Rob van der Woude's Scripting Pages

Rename Files

Ever since the earliest DOS versions the RENAME and its "twin" (or alias?) REN have been around to allow us to change file names:

REN or RENAME

Renames a file or files.

RENAME [drive:][path]filename1 filename2.
REN [drive:][path]filename1 filename2.

Note that you cannot specify a new drive or path for your destination file.

You can even use wildcards in filename1 (and filename2) to rename, say, all your (very) old MS-DOS (ASCII) help files from *.doc to *.txt:

REN *.doc *.txt

If I remember correctly, in the old MS-DOS days, it was possible to append characters to the file name using the command:

REN *.txt *1.txt

Try that in Windows (XP) and you'll get *.txt1.txt files.

The proper way to do this in NT is:

FOR %%A IN (*.txt) DO REN "%%~fA" "%%~nA1.*"

For each *.txt file, "%%~fA" resolves to the (doublequoted) fully qualified path, and %%~nA1 to the original file name only, with a 1 appended, and .* to leave the extension unaltered.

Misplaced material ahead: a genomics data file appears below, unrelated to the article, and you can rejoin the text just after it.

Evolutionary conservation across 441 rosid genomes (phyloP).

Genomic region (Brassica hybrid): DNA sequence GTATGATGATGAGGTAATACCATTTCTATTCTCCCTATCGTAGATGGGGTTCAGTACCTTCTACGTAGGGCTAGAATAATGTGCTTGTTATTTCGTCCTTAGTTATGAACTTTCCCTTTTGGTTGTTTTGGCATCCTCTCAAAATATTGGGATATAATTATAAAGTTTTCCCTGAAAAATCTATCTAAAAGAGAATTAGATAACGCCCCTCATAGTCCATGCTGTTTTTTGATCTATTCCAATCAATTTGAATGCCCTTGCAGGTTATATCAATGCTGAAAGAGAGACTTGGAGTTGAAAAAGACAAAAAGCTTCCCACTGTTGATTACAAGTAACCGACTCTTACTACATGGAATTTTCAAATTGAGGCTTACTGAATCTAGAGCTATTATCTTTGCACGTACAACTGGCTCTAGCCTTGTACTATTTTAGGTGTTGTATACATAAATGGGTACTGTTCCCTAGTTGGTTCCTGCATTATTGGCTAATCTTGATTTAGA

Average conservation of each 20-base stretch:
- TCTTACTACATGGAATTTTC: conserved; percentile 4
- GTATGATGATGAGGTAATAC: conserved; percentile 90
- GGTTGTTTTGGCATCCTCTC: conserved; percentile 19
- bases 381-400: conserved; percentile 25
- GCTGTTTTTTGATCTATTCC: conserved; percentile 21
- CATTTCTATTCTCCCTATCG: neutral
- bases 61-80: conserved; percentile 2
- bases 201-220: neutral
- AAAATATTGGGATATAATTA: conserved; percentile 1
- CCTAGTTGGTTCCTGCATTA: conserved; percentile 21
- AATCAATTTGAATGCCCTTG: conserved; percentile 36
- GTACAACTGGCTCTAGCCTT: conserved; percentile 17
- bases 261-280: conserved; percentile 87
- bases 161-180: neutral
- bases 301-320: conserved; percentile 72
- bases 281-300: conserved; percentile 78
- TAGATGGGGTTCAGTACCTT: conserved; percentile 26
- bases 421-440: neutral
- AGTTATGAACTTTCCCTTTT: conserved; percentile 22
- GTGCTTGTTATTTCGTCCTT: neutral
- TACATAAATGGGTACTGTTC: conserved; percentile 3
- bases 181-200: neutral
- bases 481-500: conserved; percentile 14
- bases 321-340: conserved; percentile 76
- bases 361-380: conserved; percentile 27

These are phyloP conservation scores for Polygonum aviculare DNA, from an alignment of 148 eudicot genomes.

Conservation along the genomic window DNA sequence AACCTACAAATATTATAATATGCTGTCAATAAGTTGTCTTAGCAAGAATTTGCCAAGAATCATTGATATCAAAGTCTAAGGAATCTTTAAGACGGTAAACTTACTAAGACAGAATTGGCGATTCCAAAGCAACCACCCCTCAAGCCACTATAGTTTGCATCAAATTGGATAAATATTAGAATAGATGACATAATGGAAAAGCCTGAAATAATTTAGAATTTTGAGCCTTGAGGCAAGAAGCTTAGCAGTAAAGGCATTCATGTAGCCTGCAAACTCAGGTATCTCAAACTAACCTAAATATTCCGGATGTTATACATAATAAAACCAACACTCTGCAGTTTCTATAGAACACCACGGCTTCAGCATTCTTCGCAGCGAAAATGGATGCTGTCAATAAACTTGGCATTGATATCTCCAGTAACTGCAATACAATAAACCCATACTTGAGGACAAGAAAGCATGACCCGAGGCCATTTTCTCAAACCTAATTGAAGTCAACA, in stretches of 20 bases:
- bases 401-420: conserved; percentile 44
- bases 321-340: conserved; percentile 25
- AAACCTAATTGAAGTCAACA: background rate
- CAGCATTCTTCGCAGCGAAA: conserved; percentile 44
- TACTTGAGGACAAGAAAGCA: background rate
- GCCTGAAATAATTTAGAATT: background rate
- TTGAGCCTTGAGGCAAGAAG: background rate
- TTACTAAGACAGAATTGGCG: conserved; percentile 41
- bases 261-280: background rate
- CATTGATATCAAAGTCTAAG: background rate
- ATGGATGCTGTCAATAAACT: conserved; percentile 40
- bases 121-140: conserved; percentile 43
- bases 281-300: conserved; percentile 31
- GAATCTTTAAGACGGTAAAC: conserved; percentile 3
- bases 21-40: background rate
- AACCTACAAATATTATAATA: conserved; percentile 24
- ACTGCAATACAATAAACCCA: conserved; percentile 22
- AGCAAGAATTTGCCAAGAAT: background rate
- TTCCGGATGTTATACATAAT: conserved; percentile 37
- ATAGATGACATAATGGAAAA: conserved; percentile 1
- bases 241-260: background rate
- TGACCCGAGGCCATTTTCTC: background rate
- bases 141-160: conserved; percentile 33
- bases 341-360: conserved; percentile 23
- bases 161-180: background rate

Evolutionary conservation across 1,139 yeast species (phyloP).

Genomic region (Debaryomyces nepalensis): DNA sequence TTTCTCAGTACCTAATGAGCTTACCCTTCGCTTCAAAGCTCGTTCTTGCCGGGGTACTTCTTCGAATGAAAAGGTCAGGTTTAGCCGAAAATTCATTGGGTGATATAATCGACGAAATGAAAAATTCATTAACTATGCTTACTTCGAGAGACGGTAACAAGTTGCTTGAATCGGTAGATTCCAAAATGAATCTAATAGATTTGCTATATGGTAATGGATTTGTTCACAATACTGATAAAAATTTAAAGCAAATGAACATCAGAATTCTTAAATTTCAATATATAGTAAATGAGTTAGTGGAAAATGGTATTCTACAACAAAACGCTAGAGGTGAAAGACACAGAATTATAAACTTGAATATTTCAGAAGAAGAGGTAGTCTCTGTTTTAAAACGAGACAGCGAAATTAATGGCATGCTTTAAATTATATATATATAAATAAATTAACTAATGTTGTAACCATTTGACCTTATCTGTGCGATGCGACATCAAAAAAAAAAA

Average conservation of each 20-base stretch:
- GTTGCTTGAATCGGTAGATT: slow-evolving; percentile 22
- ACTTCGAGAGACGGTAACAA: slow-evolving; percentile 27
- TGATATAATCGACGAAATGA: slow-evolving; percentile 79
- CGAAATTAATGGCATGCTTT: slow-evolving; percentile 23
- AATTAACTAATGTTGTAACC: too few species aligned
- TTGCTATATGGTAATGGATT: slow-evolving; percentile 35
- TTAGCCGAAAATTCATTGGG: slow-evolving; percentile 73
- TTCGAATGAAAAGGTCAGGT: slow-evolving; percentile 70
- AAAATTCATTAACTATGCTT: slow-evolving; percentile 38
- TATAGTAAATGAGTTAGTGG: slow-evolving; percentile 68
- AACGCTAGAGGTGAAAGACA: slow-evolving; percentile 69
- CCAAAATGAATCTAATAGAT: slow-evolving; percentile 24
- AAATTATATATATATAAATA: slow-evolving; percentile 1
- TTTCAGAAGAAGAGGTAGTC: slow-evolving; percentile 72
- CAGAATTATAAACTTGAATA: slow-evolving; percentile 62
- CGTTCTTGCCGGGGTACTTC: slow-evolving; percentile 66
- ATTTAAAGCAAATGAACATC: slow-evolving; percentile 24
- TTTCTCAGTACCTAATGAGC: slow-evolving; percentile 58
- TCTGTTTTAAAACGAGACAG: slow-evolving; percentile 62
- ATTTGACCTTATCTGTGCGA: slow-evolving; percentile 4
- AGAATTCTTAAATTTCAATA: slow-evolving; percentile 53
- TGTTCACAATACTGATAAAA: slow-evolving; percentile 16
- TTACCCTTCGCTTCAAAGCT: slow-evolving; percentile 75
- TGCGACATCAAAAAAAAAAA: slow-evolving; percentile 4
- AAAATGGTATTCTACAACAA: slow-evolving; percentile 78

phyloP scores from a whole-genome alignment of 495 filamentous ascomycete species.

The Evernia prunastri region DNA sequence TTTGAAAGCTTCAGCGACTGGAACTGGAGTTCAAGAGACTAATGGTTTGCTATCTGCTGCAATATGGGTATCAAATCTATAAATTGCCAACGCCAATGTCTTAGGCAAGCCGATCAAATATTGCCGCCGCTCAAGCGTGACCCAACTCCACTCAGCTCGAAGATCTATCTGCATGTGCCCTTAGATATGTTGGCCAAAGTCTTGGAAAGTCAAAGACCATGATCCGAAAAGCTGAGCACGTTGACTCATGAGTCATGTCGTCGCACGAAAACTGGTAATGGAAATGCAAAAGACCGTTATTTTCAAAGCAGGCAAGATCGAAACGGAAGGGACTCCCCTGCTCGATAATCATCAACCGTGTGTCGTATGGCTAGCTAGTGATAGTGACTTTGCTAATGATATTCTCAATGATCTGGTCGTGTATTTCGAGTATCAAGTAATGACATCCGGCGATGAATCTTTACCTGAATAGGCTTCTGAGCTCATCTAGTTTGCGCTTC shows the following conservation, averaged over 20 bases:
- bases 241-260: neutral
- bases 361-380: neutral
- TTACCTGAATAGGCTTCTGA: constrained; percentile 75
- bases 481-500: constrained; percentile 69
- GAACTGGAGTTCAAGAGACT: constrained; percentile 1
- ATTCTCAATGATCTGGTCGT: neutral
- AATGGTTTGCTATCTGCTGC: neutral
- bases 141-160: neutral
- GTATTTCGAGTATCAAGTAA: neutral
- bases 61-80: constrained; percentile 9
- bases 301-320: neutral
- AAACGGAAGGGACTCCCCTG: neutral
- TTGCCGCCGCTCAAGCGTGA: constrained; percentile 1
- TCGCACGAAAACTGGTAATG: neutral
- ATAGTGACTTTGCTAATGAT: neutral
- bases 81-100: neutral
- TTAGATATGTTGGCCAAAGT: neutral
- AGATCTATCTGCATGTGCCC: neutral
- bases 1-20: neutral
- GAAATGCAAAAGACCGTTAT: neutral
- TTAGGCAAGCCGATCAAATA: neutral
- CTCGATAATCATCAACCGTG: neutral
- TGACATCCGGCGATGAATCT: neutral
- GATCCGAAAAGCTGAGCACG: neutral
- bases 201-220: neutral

Undocumented REN

Justin taught me an undocumented REN feature to chop off everything from a file name after the last occurrence of a specified character:

REN testfile.txt *s

will rename testfile.txt to tes.

REN testfile.txt *t

will not change the name at all (remember: the last occurrence...?).

REN testfile.txt *st

will rename testfile.txt to test.
Does that mean chop off everything after the last occurrence of st? No it doesn't:

REN testfile.txt *sa

will rename testfile.txt to tesa, so it seems to mean chop off everything after the last s and then append an a.

Finally:

REN testfile.txt *a

will rename testfile.txt to testfile.txta.

Rename Folders

You can rename folders with the MOVE command:

MOVE d:\path\folder1 folder2

where folder2 is a folder name only (not a fully qualified path).
Make sure folder2 does not exist, neither in d:\path nor in the current folder, or the previous command will really move folder2 into folder1 (making folder2 a subfolder of folder1).

Likewise, MOVE can be used to rename and move files all in one go:

MOVE d:\path1\oldfilename1 e:\path2\newfilename2

page last uploaded: 2015-08-24, 21:09